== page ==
COMPETITION STRESS MIGHT INCLUDE WHAT OTHERS WILL THINK AND HOW THE ATHLETE IS PRESENTED
James, B., & Collins, D. (1997). Self-presentational sources of competitive stress during performance. The Journal of Sport and Exercise Psychology, 19, 17-35.
A qualitative investigation was conducted to identify sources of stress and aspects of a self-presentational mechanism that may underpin them during competition. Athletes (N = 20; various levels and sports) described factors perceived as stressful during competitions.
Sources of stress revealed by content analysis included: significant others, competitive anxiety and doubts, perceived readiness, and the nature (e.g., importance) of competition. Social-evaluation and self-presentation were also sources of stress.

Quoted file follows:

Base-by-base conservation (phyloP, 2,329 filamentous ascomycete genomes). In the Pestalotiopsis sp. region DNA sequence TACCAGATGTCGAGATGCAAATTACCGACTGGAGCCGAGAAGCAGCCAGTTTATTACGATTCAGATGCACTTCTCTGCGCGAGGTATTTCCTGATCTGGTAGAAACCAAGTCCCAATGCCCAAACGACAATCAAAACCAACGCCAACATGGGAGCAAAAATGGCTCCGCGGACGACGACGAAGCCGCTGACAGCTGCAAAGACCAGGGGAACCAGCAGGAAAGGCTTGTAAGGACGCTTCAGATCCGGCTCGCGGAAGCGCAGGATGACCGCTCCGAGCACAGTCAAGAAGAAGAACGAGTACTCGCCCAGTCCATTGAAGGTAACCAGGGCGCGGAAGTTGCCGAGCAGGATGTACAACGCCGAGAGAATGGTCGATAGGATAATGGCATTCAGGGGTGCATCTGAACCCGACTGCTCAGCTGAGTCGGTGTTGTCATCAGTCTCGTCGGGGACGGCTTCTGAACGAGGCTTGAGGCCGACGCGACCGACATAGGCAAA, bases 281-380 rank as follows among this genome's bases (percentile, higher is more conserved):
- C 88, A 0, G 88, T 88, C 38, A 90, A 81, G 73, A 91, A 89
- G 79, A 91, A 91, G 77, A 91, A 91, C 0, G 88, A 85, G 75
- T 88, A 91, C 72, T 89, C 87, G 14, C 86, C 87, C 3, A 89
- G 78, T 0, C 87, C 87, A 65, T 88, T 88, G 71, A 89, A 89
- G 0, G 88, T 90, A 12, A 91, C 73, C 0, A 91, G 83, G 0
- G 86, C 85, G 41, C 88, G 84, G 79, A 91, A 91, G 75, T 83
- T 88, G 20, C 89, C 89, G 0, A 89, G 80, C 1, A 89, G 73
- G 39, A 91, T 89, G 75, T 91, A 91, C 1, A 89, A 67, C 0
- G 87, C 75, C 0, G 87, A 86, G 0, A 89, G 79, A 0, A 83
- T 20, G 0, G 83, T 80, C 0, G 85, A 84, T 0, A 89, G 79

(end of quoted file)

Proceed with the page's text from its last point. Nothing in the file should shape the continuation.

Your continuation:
It was concluded that athletes were sensitive about the impressions their performances make on others, and stress responses may be triggered by factors that primarily influence the self-presentational implications of performance.
Because of the general diverse nature of the sample, one cannot infer much from these results other than to suggest that self-presentation and impressions made on others might be factors to consider when evaluating athletes' reactions in precompetition and competition settings.
Implication. What others will think about a competitive performance and how an athlete is perceived in competitions is important to some individuals.
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